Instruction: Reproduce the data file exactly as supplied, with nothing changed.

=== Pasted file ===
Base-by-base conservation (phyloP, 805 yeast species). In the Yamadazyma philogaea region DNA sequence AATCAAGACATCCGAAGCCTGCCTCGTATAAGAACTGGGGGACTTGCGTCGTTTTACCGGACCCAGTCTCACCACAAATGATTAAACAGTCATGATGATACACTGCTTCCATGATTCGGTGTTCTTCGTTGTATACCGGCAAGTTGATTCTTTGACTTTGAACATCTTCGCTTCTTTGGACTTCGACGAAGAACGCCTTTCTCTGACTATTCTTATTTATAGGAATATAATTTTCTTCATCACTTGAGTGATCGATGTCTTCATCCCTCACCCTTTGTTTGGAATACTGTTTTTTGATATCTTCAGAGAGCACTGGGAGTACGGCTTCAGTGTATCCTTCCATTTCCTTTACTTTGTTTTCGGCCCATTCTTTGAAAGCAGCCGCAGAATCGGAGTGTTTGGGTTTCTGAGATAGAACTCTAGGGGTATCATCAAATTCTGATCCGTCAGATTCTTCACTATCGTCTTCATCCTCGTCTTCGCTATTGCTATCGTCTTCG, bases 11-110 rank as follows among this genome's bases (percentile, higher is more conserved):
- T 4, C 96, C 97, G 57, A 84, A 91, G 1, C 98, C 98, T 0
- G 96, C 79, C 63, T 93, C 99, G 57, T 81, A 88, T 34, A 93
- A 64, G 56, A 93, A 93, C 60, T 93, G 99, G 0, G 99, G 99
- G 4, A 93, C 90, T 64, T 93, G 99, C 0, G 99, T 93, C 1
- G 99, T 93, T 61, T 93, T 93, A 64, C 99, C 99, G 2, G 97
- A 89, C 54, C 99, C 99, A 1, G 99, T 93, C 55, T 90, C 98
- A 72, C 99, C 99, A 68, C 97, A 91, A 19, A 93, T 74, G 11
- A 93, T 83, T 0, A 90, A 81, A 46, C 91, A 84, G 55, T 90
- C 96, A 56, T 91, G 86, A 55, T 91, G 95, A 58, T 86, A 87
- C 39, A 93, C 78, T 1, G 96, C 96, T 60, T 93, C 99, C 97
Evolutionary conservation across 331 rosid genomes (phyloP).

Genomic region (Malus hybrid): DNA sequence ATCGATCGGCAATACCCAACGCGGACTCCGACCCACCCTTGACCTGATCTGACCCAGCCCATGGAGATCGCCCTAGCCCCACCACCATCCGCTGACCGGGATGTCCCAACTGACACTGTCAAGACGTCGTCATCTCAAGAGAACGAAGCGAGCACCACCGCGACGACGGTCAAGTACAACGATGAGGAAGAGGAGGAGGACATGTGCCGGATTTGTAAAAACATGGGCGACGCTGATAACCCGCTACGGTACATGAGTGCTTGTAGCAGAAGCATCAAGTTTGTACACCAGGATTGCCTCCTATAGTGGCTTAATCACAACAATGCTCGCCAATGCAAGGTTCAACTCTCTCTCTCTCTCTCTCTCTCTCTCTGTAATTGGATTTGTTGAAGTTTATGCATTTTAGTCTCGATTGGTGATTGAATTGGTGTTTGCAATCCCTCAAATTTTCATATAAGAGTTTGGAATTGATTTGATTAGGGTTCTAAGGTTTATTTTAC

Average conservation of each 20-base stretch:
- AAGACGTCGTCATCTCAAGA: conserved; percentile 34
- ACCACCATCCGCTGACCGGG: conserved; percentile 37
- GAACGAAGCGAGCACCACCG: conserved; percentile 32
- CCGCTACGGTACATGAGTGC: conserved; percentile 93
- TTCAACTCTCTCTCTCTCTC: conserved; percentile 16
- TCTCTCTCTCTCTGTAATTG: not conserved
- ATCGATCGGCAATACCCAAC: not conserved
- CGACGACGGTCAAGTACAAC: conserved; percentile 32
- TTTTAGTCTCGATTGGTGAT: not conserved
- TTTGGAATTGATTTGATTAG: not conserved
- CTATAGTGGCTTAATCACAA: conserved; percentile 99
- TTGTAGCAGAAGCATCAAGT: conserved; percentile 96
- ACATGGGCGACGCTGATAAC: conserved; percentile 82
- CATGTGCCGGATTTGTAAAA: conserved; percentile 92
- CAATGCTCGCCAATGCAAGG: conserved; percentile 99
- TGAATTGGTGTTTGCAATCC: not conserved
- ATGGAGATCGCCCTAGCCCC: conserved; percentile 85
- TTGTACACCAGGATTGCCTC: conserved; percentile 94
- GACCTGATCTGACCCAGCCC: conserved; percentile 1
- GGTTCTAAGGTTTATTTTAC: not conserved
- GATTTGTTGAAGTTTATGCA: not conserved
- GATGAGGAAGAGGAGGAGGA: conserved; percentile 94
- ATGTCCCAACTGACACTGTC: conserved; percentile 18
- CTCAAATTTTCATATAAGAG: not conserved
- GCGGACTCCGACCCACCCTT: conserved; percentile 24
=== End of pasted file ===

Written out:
Base-by-base conservation (phyloP, 805 yeast species). In the Yamadazyma philogaea region DNA sequence AATCAAGACATCCGAAGCCTGCCTCGTATAAGAACTGGGGGACTTGCGTCGTTTTACCGGACCCAGTCTCACCACAAATGATTAAACAGTCATGATGATACACTGCTTCCATGATTCGGTGTTCTTCGTTGTATACCGGCAAGTTGATTCTTTGACTTTGAACATCTTCGCTTCTTTGGACTTCGACGAAGAACGCCTTTCTCTGACTATTCTTATTTATAGGAATATAATTTTCTTCATCACTTGAGTGATCGATGTCTTCATCCCTCACCCTTTGTTTGGAATACTGTTTTTTGATATCTTCAGAGAGCACTGGGAGTACGGCTTCAGTGTATCCTTCCATTTCCTTTACTTTGTTTTCGGCCCATTCTTTGAAAGCAGCCGCAGAATCGGAGTGTTTGGGTTTCTGAGATAGAACTCTAGGGGTATCATCAAATTCTGATCCGTCAGATTCTTCACTATCGTCTTCATCCTCGTCTTCGCTATTGCTATCGTCTTCG, bases 11-110 rank as follows among this genome's bases (percentile, higher is more conserved):
- T 4, C 96, C 97, G 57, A 84, A 91, G 1, C 98, C 98, T 0
- G 96, C 79, C 63, T 93, C 99, G 57, T 81, A 88, T 34, A 93
- A 64, G 56, A 93, A 93, C 60, T 93, G 99, G 0, G 99, G 99
- G 4, A 93, C 90, T 64, T 93, G 99, C 0, G 99, T 93, C 1
- G 99, T 93, T 61, T 93, T 93, A 64, C 99, C 99, G 2, G 97
- A 89, C 54, C 99, C 99, A 1, G 99, T 93, C 55, T 90, C 98
- A 72, C 99, C 99, A 68, C 97, A 91, A 19, A 93, T 74, G 11
- A 93, T 83, T 0, A 90, A 81, A 46, C 91, A 84, G 55, T 90
- C 96, A 56, T 91, G 86, A 55, T 91, G 95, A 58, T 86, A 87
- C 39, A 93, C 78, T 1, G 96, C 96, T 60, T 93, C 99, C 97
Evolutionary conservation across 331 rosid genomes (phyloP).

Genomic region (Malus hybrid): DNA sequence ATCGATCGGCAATACCCAACGCGGACTCCGACCCACCCTTGACCTGATCTGACCCAGCCCATGGAGATCGCCCTAGCCCCACCACCATCCGCTGACCGGGATGTCCCAACTGACACTGTCAAGACGTCGTCATCTCAAGAGAACGAAGCGAGCACCACCGCGACGACGGTCAAGTACAACGATGAGGAAGAGGAGGAGGACATGTGCCGGATTTGTAAAAACATGGGCGACGCTGATAACCCGCTACGGTACATGAGTGCTTGTAGCAGAAGCATCAAGTTTGTACACCAGGATTGCCTCCTATAGTGGCTTAATCACAACAATGCTCGCCAATGCAAGGTTCAACTCTCTCTCTCTCTCTCTCTCTCTCTCTGTAATTGGATTTGTTGAAGTTTATGCATTTTAGTCTCGATTGGTGATTGAATTGGTGTTTGCAATCCCTCAAATTTTCATATAAGAGTTTGGAATTGATTTGATTAGGGTTCTAAGGTTTATTTTAC

Average conservation of each 20-base stretch:
- AAGACGTCGTCATCTCAAGA: conserved; percentile 34
- ACCACCATCCGCTGACCGGG: conserved; percentile 37
- GAACGAAGCGAGCACCACCG: conserved; percentile 32
- CCGCTACGGTACATGAGTGC: conserved; percentile 93
- TTCAACTCTCTCTCTCTCTC: conserved; percentile 16
- TCTCTCTCTCTCTGTAATTG: not conserved
- ATCGATCGGCAATACCCAAC: not conserved
- CGACGACGGTCAAGTACAAC: conserved; percentile 32
- TTTTAGTCTCGATTGGTGAT: not conserved
- TTTGGAATTGATTTGATTAG: not conserved
- CTATAGTGGCTTAATCACAA: conserved; percentile 99
- TTGTAGCAGAAGCATCAAGT: conserved; percentile 96
- ACATGGGCGACGCTGATAAC: conserved; percentile 82
- CATGTGCCGGATTTGTAAAA: conserved; percentile 92
- CAATGCTCGCCAATGCAAGG: conserved; percentile 99
- TGAATTGGTGTTTGCAATCC: not conserved
- ATGGAGATCGCCCTAGCCCC: conserved; percentile 85
- TTGTACACCAGGATTGCCTC: conserved; percentile 94
- GACCTGATCTGACCCAGCCC: conserved; percentile 1
- GGTTCTAAGGTTTATTTTAC: not conserved
- GATTTGTTGAAGTTTATGCA: not conserved
- GATGAGGAAGAGGAGGAGGA: conserved; percentile 94
- ATGTCCCAACTGACACTGTC: conserved; percentile 18
- CTCAAATTTTCATATAAGAG: not conserved
- GCGGACTCCGACCCACCCTT: conserved; percentile 24